Do You Want to See Peter Dinklage Sing About Vicarious Love? Then Maybe Check Out the Latest Version of ‘Cyrano’

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Cyrano (CREDIT: Peter Mountain/Metro-Goldwyn-Mayer Pictures)

Starring: Peter Dinklage, Haley Bennett, Kelvin Harrison Jr., Ben Mendelsohn, Bashir Salahuddin

Director: Joe Wright

Running Time: 124 Minutes

Rating: PG-13 for Some War Violence and Mild Suggestiveness

Release Date: January 28, 2022 (Limited Theaters)/February 11, 2022 (Wide Expansion)

If you’re a fan of classic romances, you’re probably familiar with the story of Cyrano de Bergerac. He’s in love with a woman named Roxanne, but because of his insecurity related to his distractingly large and pointy nose, he struggles to admit his true feelings. Meanwhile, Roxanne falls in love with another man named Christian, and that infatuation is profoundly deepened by Christian wooing her with the words provided to him by Cyrano, who knows Roxanne better than anyone. But in this version, it’s what Cyrano lacks on his body that’s causing the problem, as he’s portrayed by Peter Dinklage, and he fundamentally doesn’t believe that Roxanne (here played by Haley Bennett) could ever truly love someone who’s only four and a half feet tall.

Also unique about this version of Cyrano is that it’s – wait for it – a musical. Much of the vocal duties fall to the title lover, and Dinklage is certainly up for the assignment. He has a rich, soulful baritone that’s perfect for the constant (but incomplete) soul-searching that Cyrano is always up to. You can count on him for talking to himself, which can be good, but not so much when it prevents him from fully and honestly talking to other people.

Dinklage’s singing reminds me of Russell Crowe’s in Les Misérables, and I mean that’s a compliment. Crowe was my favorite singer in that movie! It would be distracting if Dinklage’s Cyrano were more inclined to difficult vocal acrobatics; instead, he’s singing because he just can’t help it, just as he can’t help but miss out on the fullness of himself. As for the rest of the main cast’s crooning abilities, Bennett and Kelvin Harris Jr. as Christian also both acquit themselves admirably.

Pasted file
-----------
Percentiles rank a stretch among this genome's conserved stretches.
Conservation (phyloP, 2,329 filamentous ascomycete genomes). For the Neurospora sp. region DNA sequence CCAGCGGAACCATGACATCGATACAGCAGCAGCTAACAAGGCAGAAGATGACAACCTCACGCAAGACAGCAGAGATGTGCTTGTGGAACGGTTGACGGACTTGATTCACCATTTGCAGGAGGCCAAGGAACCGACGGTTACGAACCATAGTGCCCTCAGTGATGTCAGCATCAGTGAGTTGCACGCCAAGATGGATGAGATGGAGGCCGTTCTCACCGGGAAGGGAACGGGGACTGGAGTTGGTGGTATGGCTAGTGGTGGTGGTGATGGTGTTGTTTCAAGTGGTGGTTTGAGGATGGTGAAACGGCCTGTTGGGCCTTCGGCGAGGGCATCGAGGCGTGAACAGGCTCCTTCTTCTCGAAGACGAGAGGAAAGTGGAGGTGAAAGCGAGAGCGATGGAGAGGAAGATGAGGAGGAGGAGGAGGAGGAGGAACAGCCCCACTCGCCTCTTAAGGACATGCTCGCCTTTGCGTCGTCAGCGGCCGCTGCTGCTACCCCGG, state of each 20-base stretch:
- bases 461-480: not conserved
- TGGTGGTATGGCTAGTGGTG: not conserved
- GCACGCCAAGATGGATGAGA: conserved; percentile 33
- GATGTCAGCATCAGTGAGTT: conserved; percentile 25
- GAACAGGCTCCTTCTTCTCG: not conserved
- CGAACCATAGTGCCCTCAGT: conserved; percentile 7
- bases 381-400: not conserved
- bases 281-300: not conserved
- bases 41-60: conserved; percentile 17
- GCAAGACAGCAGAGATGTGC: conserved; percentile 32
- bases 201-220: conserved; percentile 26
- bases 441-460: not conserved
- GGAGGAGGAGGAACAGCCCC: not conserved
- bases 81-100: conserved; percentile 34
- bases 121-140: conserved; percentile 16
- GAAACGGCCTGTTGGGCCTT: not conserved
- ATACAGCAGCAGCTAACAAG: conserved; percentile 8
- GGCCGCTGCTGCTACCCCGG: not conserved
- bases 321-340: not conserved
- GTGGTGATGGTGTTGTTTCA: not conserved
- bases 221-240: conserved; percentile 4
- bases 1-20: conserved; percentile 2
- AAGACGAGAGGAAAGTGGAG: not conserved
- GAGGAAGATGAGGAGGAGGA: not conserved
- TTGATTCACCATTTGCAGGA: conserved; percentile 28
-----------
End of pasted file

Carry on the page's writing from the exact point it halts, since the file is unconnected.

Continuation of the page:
Overall, if you’re looking for a love story that lives on the knife’s edge of tragedy and consummation, then Cyrano ought to do the trick. Everyone is passionate and ready to go, and if you don’t recognize at least some of their emotions in yourself, I’m not sure you have a fully functioning heart.

Cyrano is Recommended If You Like: Flowy dresses, Stubble, Singing by yourself while standing outside a wall

Grade: 3.5 out of 5 Letters

Entertainment To-Do List: Week of 5/14/21

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The Underground Railroad (CREDIT: Amazon Prime Video/YouTube Screenshot)

Every week, I list all the upcoming (or recently released) movies, TV shows, albums, podcasts, etc. that I believe are worth checking out.

Army of the Dead (May 14 in Select Theaters, May 21 on Netflix)
Oxygen (May 12 on Netflix) – Directed by Alexandre Aja, but no piranhas.
Profile (Theaters)
Spiral (Theaters) – Chris Rock joins the Book of Saw.
Those Who Wish Me Dead (Theaters and HBO Max) – Might check out to see what Angelina Jolie is up to.
The Woman in the Window (May 14 on Netflix) – Joe Wright directs Amy Adams.

The Underground Railroad (May 14 on Amazon)
-2021 MTV Movie & TV Awards (May 16 on MTV)
-2021 MTV Movie & TV Awards: Unscripted (May 17 on MTV)
-2021 Jeopardy! Tournament of Champions (May 17-28, check local listings) – 19-game winner Jason Zuffranieri looks like the one to beat.

-Aly & AJ, A Touch of the Beat Gets You Up on Your Feet Gets You Out and Then Into the Sun – This came out last week.
-St. Vincent, Daddy’s Home